Subsequently, every file that is created on the device is encrypted with a separate key derived in part from the master; because iOS devices support encryption directly in the hardware, this process is typically fast and transparent to the user, and results in files that are unintelligible without the master key.
Should you ever need to completely wipe out a device--say, because it's been stolen, because you're selling it to someone else, or just because you're reinstalling iOS--all that the operating system needs to do is erase the effaceable storage, and voilà: All the data stored on the device's disk becomes unusable, even though it's technically still there. When you install a new copy of the operating system, a new master key is generated, and the process starts over again.
This storage-based approach is important for two reasons: First, it's relatively quick and efficient--that can save time at a critical juncture if, for example, there's only a small window of opportunity to erase the device's contents when a thief turns it on to see if it works. Second, it helps to extend the life of the device's flash memory, which can only be written to so many times before it starts to fail.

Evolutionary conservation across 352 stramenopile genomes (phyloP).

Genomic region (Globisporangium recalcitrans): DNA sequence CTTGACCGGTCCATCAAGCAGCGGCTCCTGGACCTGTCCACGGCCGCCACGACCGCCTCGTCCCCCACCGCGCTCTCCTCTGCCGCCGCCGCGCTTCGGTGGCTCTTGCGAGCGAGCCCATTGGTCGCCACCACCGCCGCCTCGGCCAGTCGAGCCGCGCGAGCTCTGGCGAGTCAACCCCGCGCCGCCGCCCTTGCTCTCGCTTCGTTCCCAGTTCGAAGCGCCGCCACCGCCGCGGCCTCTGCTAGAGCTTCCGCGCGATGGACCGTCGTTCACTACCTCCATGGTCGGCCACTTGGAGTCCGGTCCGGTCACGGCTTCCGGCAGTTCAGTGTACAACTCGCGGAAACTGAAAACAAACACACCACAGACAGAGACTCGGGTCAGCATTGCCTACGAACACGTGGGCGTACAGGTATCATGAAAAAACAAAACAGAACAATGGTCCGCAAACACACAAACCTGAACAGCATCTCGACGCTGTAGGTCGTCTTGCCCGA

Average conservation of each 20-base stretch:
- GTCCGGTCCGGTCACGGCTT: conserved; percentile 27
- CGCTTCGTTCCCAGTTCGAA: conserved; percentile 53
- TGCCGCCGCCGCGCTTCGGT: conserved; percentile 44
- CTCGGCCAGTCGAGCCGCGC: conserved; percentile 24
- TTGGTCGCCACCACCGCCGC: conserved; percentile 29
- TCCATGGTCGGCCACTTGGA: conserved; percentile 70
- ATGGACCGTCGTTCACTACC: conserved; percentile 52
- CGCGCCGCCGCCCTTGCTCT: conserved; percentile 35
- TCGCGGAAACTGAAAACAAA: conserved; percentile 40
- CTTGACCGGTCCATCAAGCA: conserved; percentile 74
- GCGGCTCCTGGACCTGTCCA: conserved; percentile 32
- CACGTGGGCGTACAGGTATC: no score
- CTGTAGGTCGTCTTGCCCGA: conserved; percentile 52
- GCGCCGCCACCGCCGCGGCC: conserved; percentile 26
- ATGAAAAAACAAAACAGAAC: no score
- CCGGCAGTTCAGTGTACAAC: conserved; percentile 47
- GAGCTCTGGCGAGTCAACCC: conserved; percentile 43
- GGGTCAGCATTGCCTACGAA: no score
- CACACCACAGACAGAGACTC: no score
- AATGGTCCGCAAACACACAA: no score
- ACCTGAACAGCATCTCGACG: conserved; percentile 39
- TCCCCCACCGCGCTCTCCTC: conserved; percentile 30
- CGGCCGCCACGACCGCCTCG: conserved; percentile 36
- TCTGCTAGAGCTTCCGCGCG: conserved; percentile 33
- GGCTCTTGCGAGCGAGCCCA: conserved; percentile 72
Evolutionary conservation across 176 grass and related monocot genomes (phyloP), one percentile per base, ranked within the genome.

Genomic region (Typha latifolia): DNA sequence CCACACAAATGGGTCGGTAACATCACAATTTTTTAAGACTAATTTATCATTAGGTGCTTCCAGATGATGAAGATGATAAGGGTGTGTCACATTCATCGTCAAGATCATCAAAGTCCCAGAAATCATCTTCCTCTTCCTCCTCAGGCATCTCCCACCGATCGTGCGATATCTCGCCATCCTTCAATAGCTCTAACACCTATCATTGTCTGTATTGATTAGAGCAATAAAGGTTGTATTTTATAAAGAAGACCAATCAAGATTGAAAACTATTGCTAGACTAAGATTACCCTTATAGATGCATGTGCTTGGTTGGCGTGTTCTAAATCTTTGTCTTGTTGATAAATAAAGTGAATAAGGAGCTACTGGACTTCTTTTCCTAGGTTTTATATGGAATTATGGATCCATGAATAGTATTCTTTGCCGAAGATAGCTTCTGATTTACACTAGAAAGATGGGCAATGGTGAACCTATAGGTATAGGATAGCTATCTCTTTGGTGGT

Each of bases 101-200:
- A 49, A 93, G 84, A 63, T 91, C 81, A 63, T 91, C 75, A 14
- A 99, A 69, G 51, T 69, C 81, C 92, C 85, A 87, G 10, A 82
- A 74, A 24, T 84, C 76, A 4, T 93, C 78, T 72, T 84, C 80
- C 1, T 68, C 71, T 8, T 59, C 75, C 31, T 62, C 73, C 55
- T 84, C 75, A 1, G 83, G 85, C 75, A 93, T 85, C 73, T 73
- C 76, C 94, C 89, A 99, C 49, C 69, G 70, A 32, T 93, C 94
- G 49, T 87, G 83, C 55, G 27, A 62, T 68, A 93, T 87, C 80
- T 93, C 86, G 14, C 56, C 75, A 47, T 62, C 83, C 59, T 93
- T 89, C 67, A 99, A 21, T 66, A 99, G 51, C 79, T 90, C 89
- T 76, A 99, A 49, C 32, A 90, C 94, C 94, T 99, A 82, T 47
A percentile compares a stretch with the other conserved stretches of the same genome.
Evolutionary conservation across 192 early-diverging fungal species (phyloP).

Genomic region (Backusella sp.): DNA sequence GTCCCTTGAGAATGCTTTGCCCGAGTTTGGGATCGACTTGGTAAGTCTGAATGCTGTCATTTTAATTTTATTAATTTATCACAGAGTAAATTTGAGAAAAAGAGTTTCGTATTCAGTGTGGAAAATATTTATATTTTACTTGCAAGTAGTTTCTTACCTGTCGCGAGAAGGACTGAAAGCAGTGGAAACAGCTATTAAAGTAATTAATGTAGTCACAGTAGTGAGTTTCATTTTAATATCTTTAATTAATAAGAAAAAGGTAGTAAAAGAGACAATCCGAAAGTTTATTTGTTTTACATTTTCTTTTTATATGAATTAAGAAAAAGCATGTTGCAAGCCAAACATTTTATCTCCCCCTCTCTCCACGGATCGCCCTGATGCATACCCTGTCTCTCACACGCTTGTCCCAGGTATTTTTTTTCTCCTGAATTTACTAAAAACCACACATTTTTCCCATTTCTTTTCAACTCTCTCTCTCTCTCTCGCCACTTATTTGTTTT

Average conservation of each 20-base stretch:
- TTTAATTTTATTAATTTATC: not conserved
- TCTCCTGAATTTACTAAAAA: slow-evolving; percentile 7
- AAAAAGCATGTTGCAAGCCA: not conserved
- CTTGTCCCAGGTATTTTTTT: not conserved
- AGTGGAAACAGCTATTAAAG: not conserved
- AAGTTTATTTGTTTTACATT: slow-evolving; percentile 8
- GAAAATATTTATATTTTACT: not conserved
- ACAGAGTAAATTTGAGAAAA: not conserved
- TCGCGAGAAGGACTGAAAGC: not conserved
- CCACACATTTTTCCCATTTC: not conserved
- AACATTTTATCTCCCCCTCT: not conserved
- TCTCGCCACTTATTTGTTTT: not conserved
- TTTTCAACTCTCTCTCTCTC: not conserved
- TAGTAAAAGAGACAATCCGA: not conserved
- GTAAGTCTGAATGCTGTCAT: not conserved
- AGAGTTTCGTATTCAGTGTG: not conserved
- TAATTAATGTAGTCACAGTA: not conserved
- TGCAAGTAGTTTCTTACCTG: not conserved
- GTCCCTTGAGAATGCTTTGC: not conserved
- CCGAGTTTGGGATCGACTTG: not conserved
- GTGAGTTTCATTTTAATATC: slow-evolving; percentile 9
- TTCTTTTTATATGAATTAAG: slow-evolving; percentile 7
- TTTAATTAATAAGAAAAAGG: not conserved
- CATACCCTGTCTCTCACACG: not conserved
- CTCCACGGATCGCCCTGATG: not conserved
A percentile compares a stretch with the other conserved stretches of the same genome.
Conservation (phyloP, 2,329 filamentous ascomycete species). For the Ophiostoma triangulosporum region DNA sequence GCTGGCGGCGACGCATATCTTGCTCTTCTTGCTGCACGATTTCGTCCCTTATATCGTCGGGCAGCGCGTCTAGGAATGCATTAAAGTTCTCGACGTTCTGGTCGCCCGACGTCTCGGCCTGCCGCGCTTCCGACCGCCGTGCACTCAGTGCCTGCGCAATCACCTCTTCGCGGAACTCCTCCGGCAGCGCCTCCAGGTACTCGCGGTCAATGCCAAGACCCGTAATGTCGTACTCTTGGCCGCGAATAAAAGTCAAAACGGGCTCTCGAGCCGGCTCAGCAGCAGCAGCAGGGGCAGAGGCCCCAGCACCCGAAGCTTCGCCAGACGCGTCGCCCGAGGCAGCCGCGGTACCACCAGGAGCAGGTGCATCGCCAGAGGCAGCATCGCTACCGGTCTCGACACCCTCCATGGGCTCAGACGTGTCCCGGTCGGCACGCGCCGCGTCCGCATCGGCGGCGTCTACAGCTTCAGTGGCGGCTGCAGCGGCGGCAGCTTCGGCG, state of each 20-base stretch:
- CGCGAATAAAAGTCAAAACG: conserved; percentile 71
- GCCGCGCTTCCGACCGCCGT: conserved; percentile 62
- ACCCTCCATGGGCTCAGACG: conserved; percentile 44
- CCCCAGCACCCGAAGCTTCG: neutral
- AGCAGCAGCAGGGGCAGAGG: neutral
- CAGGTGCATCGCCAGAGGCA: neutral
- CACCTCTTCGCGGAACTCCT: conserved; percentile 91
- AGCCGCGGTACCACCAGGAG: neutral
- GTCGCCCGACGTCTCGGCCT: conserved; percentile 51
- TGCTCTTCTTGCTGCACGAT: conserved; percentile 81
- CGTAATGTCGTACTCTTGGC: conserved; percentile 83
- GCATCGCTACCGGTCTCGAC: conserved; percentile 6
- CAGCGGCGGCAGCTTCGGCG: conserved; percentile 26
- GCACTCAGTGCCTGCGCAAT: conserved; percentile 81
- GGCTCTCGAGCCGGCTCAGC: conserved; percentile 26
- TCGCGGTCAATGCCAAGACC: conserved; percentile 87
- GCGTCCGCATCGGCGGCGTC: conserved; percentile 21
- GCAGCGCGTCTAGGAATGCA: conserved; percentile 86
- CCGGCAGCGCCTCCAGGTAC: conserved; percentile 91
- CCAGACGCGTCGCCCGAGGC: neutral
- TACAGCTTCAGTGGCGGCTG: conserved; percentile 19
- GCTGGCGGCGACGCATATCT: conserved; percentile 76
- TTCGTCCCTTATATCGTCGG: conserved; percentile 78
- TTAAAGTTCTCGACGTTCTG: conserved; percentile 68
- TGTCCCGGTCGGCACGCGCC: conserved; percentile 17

Enter the passcode
Useful though this security scheme may be when a quick wipe is called for, it does not protect your data from prying eyes, because the key used to decrypt the data is stored right on the device, where a skilled hacker could easily retrieve it.
This is where the passcode comes into play: When you turn the passcode lock on, a technology called Data Protection kicks in, causing a new encryption key to be generated; it's used to encode certain files that have been marked as critically important by the operating system--like your Keychain--as well as by individual apps.
Crucially, the passcode itself is used as part of the encryption key, and then discarded when the device later locks. This way, iOS becomes physically unable to decrypt the data until the user re-inputs the passcode.
Because the passcode is not stored anywhere on the device, the only way to decrypt the data without it is to use a brute-force approach: that is, to try all the possible codes until you find the right one.
The fact that the passcode isn't stored on your device is, incidentally, the reason why Apple can't help you if you've lost your passcode, and why iOS can't automatically turn off passcodes when you're inside your home: The unlocking code you pick is physically required to encrypt the data, and it is never stored on the device. Any arrangement to the contrary, even in the name of convenience, would introduce a massive security vulnerability and effectively undo any advantage such encryption offers in the first place.
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